Day Old Calf Prices?

Discussion in 'Cattle' started by Haggis, Jan 31, 2005.

  1. Haggis

    Haggis MacCurmudgeon

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    I have mentioned before that our long term plans would include raising a few day old Fresians bull calves to weaning age and then selling them to help offset feed costs on our little croft; well our Jersey Lucy is drowning us in milk so our long term plans may be sped up a bit.

    We're selling some milk (this was never in our plans), and we're giving enough to our kids to make them start to avoid us, so something has to change. Dorsey is due to freshen again in April and we'll really be drowning if we don't get something going to us the milk.

    There are just a few dairy farms around here and before visiting them I was wondering if any of you gentlefolk could give me an idea of a fair price for "day old" bull calves that had had colostrum, and for those that have not.
     
  2. willow_girl

    willow_girl Very Dairy

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    Haggis, I assume that "Fresian" is synonymous with "Holstein"?

    Around here, bull calves usually go for $85-100 a cwt. And since a calf weighs about 100 pounds, you can expect to pay about a hundred bucks!

    You could also raise hogs on that extra milk. Spammy Jo, our pot-bellied pig, loves it!
     

  3. milkstoolcowboy

    milkstoolcowboy Farmer

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    Haggis,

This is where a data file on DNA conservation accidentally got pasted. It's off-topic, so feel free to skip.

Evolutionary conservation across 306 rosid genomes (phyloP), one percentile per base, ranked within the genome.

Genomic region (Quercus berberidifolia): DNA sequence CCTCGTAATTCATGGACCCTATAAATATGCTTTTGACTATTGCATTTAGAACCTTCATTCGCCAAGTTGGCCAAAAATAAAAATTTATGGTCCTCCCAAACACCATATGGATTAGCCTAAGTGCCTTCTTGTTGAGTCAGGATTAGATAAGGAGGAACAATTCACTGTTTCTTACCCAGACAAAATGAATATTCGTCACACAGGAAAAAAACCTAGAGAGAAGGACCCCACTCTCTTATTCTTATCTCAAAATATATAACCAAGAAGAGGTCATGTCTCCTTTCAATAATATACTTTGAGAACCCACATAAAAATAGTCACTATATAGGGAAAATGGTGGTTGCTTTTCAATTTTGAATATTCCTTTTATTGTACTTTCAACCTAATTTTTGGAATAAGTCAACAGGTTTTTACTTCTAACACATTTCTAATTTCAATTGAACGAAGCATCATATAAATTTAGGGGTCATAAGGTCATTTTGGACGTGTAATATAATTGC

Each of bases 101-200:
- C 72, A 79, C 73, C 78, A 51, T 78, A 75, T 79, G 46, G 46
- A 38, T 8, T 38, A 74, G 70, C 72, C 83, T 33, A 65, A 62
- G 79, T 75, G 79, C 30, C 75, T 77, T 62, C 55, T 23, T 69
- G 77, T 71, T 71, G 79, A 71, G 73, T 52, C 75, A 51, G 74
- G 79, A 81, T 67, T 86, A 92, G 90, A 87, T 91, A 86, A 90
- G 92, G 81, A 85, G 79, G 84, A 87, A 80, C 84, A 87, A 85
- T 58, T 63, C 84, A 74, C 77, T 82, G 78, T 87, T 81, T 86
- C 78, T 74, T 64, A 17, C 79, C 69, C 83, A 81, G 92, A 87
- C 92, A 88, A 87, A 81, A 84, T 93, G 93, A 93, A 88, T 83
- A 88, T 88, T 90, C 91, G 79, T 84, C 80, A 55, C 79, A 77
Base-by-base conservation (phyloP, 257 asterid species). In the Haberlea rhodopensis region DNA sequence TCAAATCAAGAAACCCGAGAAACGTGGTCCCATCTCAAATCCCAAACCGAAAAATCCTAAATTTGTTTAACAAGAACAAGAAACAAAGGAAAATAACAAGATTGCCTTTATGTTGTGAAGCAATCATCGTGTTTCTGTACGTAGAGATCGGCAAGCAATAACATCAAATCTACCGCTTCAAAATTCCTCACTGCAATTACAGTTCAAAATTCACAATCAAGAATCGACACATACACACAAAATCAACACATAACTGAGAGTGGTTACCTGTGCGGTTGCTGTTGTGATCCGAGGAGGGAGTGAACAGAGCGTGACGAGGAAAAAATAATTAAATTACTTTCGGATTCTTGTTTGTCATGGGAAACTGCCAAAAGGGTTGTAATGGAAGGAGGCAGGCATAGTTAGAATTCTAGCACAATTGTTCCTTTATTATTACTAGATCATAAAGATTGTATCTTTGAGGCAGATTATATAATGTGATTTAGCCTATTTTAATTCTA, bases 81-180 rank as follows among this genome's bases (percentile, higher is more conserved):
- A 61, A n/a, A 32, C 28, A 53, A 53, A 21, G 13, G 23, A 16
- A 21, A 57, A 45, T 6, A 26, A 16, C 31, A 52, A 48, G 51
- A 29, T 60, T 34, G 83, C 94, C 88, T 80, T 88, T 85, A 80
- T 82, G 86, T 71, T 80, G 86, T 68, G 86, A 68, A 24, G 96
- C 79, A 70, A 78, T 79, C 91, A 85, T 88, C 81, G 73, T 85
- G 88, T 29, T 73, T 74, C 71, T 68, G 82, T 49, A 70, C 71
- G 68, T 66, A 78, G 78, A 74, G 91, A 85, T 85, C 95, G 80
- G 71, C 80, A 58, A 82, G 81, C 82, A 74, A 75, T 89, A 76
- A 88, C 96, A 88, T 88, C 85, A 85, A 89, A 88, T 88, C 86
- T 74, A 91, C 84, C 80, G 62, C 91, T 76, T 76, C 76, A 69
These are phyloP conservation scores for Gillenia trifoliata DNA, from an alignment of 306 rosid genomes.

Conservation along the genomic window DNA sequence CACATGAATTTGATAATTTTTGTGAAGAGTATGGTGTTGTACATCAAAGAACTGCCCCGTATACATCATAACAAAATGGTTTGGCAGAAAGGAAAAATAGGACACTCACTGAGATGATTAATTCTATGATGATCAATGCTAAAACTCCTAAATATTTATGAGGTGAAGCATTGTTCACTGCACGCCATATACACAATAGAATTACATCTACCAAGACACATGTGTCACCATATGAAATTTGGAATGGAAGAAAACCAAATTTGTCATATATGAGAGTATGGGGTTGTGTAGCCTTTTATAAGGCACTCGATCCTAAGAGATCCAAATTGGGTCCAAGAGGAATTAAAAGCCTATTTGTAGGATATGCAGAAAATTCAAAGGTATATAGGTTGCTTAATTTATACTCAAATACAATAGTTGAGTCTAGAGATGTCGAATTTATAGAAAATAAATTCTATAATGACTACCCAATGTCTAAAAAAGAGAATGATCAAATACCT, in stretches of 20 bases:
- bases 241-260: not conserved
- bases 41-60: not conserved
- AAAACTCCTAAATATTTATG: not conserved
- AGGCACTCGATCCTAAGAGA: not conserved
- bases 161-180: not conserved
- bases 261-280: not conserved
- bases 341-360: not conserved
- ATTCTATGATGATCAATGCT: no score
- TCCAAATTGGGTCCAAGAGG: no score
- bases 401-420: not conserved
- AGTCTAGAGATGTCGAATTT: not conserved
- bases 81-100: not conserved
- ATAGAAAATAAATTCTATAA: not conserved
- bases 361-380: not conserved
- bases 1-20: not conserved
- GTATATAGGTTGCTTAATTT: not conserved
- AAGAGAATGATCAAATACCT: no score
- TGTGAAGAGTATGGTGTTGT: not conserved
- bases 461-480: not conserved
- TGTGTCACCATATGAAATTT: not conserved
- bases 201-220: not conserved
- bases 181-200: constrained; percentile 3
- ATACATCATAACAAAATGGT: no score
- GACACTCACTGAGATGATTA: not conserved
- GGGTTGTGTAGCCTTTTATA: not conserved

Last week, Holstein veal calves (typically a couple days old) sold from $1.20 to $2.00/lb. at the local sales barn. (That's down here in SE MN.) The ones I saw sell were from 85-105 lbs. The top end has been up over $2.00/lb. in earlier weeks.

    Since you're up on the Range, I don't know what the strength of the market is there, but I looked at the prices from Bagley (realize that's over in Clearwater Co.) and they didn't report any prices for Holstein bull calves.
     
  4. willow_girl

    willow_girl Very Dairy

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    Up to $2 a lb?!?!?! No kidding?!?!? :eek:

    I just checked the UPI website and at the auction closest to us, steer calves were going for $75-105 cwt.

    http://www.uproducers.com/index.cfm?show=10&mid=22&pid=17

    I don't think UPI has any barns in your neck of the woods, Haggis, but at least this will give you some idea of the range.

    I wonder if prices are higher this time of year because a fair percentage of calves don't make it due to the cold?
     
  5. Jim in MO

    Jim in MO Well-Known Member

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    Down here in Mo the prices are still up as well. For day old dairy calves (if you can find them) they are going for $150.00 and up for bulls and forget heifers at the moment because they're keeping them. I'm hoping that the prices come down some in the spring so I can pick a couple of heifers.